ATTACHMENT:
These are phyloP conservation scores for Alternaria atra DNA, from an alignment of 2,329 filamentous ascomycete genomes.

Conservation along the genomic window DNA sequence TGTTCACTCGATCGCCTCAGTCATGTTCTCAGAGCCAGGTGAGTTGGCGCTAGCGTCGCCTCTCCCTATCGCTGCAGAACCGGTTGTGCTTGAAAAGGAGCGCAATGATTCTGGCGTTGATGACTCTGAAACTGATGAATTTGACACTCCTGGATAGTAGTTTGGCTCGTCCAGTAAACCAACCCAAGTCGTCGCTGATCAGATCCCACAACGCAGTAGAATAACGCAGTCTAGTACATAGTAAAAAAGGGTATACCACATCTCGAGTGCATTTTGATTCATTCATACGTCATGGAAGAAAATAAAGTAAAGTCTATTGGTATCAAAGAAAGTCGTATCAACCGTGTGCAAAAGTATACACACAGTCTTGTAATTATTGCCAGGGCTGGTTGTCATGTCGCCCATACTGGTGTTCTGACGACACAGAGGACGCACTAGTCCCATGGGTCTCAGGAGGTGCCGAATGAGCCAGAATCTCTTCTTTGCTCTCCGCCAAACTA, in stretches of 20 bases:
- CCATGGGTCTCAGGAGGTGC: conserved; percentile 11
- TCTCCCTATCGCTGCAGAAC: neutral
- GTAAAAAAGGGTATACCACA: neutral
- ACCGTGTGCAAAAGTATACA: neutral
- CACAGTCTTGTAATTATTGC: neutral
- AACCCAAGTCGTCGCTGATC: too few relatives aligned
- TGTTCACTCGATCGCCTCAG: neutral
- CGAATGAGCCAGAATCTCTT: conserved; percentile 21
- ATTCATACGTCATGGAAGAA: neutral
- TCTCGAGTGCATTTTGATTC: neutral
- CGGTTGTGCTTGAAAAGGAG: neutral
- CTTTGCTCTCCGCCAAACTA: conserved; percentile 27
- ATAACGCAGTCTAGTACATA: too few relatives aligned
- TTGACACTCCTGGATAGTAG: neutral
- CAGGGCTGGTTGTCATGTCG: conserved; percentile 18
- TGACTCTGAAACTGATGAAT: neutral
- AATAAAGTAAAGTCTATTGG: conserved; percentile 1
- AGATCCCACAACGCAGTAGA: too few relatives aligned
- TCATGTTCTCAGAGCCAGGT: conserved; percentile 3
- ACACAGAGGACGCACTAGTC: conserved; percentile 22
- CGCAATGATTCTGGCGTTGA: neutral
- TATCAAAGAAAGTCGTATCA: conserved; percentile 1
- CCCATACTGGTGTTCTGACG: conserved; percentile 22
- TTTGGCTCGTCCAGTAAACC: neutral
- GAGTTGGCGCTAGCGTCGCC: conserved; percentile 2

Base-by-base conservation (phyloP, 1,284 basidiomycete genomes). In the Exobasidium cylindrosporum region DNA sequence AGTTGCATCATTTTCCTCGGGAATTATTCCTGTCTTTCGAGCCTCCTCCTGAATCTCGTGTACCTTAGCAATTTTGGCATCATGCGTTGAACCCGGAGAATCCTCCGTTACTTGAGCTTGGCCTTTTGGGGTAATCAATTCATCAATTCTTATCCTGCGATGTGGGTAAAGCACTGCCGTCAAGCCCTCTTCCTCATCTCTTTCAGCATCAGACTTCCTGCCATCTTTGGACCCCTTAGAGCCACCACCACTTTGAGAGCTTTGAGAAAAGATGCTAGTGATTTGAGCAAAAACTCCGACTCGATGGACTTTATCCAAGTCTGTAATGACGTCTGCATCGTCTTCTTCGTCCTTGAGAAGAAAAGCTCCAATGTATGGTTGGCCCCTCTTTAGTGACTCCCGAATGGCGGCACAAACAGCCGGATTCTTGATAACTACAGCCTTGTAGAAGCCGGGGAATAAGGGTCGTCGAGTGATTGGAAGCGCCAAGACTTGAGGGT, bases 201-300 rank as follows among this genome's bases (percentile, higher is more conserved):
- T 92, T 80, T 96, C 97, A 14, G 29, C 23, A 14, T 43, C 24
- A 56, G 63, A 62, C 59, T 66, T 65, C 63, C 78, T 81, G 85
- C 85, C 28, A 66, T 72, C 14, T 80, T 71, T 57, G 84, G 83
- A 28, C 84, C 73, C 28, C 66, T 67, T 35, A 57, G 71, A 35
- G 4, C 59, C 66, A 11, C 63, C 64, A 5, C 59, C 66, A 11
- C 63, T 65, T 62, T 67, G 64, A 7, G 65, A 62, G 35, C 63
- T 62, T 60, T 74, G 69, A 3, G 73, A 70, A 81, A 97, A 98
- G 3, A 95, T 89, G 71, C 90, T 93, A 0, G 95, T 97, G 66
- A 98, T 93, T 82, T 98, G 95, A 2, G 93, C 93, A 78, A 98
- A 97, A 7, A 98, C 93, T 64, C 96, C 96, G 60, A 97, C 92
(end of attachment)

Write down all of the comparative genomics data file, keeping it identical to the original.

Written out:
These are phyloP conservation scores for Alternaria atra DNA, from an alignment of 2,329 filamentous ascomycete genomes.

Conservation along the genomic window DNA sequence TGTTCACTCGATCGCCTCAGTCATGTTCTCAGAGCCAGGTGAGTTGGCGCTAGCGTCGCCTCTCCCTATCGCTGCAGAACCGGTTGTGCTTGAAAAGGAGCGCAATGATTCTGGCGTTGATGACTCTGAAACTGATGAATTTGACACTCCTGGATAGTAGTTTGGCTCGTCCAGTAAACCAACCCAAGTCGTCGCTGATCAGATCCCACAACGCAGTAGAATAACGCAGTCTAGTACATAGTAAAAAAGGGTATACCACATCTCGAGTGCATTTTGATTCATTCATACGTCATGGAAGAAAATAAAGTAAAGTCTATTGGTATCAAAGAAAGTCGTATCAACCGTGTGCAAAAGTATACACACAGTCTTGTAATTATTGCCAGGGCTGGTTGTCATGTCGCCCATACTGGTGTTCTGACGACACAGAGGACGCACTAGTCCCATGGGTCTCAGGAGGTGCCGAATGAGCCAGAATCTCTTCTTTGCTCTCCGCCAAACTA, in stretches of 20 bases:
- CCATGGGTCTCAGGAGGTGC: conserved; percentile 11
- TCTCCCTATCGCTGCAGAAC: neutral
- GTAAAAAAGGGTATACCACA: neutral
- ACCGTGTGCAAAAGTATACA: neutral
- CACAGTCTTGTAATTATTGC: neutral
- AACCCAAGTCGTCGCTGATC: too few relatives aligned
- TGTTCACTCGATCGCCTCAG: neutral
- CGAATGAGCCAGAATCTCTT: conserved; percentile 21
- ATTCATACGTCATGGAAGAA: neutral
- TCTCGAGTGCATTTTGATTC: neutral
- CGGTTGTGCTTGAAAAGGAG: neutral
- CTTTGCTCTCCGCCAAACTA: conserved; percentile 27
- ATAACGCAGTCTAGTACATA: too few relatives aligned
- TTGACACTCCTGGATAGTAG: neutral
- CAGGGCTGGTTGTCATGTCG: conserved; percentile 18
- TGACTCTGAAACTGATGAAT: neutral
- AATAAAGTAAAGTCTATTGG: conserved; percentile 1
- AGATCCCACAACGCAGTAGA: too few relatives aligned
- TCATGTTCTCAGAGCCAGGT: conserved; percentile 3
- ACACAGAGGACGCACTAGTC: conserved; percentile 22
- CGCAATGATTCTGGCGTTGA: neutral
- TATCAAAGAAAGTCGTATCA: conserved; percentile 1
- CCCATACTGGTGTTCTGACG: conserved; percentile 22
- TTTGGCTCGTCCAGTAAACC: neutral
- GAGTTGGCGCTAGCGTCGCC: conserved; percentile 2

Base-by-base conservation (phyloP, 1,284 basidiomycete genomes). In the Exobasidium cylindrosporum region DNA sequence AGTTGCATCATTTTCCTCGGGAATTATTCCTGTCTTTCGAGCCTCCTCCTGAATCTCGTGTACCTTAGCAATTTTGGCATCATGCGTTGAACCCGGAGAATCCTCCGTTACTTGAGCTTGGCCTTTTGGGGTAATCAATTCATCAATTCTTATCCTGCGATGTGGGTAAAGCACTGCCGTCAAGCCCTCTTCCTCATCTCTTTCAGCATCAGACTTCCTGCCATCTTTGGACCCCTTAGAGCCACCACCACTTTGAGAGCTTTGAGAAAAGATGCTAGTGATTTGAGCAAAAACTCCGACTCGATGGACTTTATCCAAGTCTGTAATGACGTCTGCATCGTCTTCTTCGTCCTTGAGAAGAAAAGCTCCAATGTATGGTTGGCCCCTCTTTAGTGACTCCCGAATGGCGGCACAAACAGCCGGATTCTTGATAACTACAGCCTTGTAGAAGCCGGGGAATAAGGGTCGTCGAGTGATTGGAAGCGCCAAGACTTGAGGGT, bases 201-300 rank as follows among this genome's bases (percentile, higher is more conserved):
- T 92, T 80, T 96, C 97, A 14, G 29, C 23, A 14, T 43, C 24
- A 56, G 63, A 62, C 59, T 66, T 65, C 63, C 78, T 81, G 85
- C 85, C 28, A 66, T 72, C 14, T 80, T 71, T 57, G 84, G 83
- A 28, C 84, C 73, C 28, C 66, T 67, T 35, A 57, G 71, A 35
- G 4, C 59, C 66, A 11, C 63, C 64, A 5, C 59, C 66, A 11
- C 63, T 65, T 62, T 67, G 64, A 7, G 65, A 62, G 35, C 63
- T 62, T 60, T 74, G 69, A 3, G 73, A 70, A 81, A 97, A 98
- G 3, A 95, T 89, G 71, C 90, T 93, A 0, G 95, T 97, G 66
- A 98, T 93, T 82, T 98, G 95, A 2, G 93, C 93, A 78, A 98
- A 97, A 7, A 98, C 93, T 64, C 96, C 96, G 60, A 97, C 92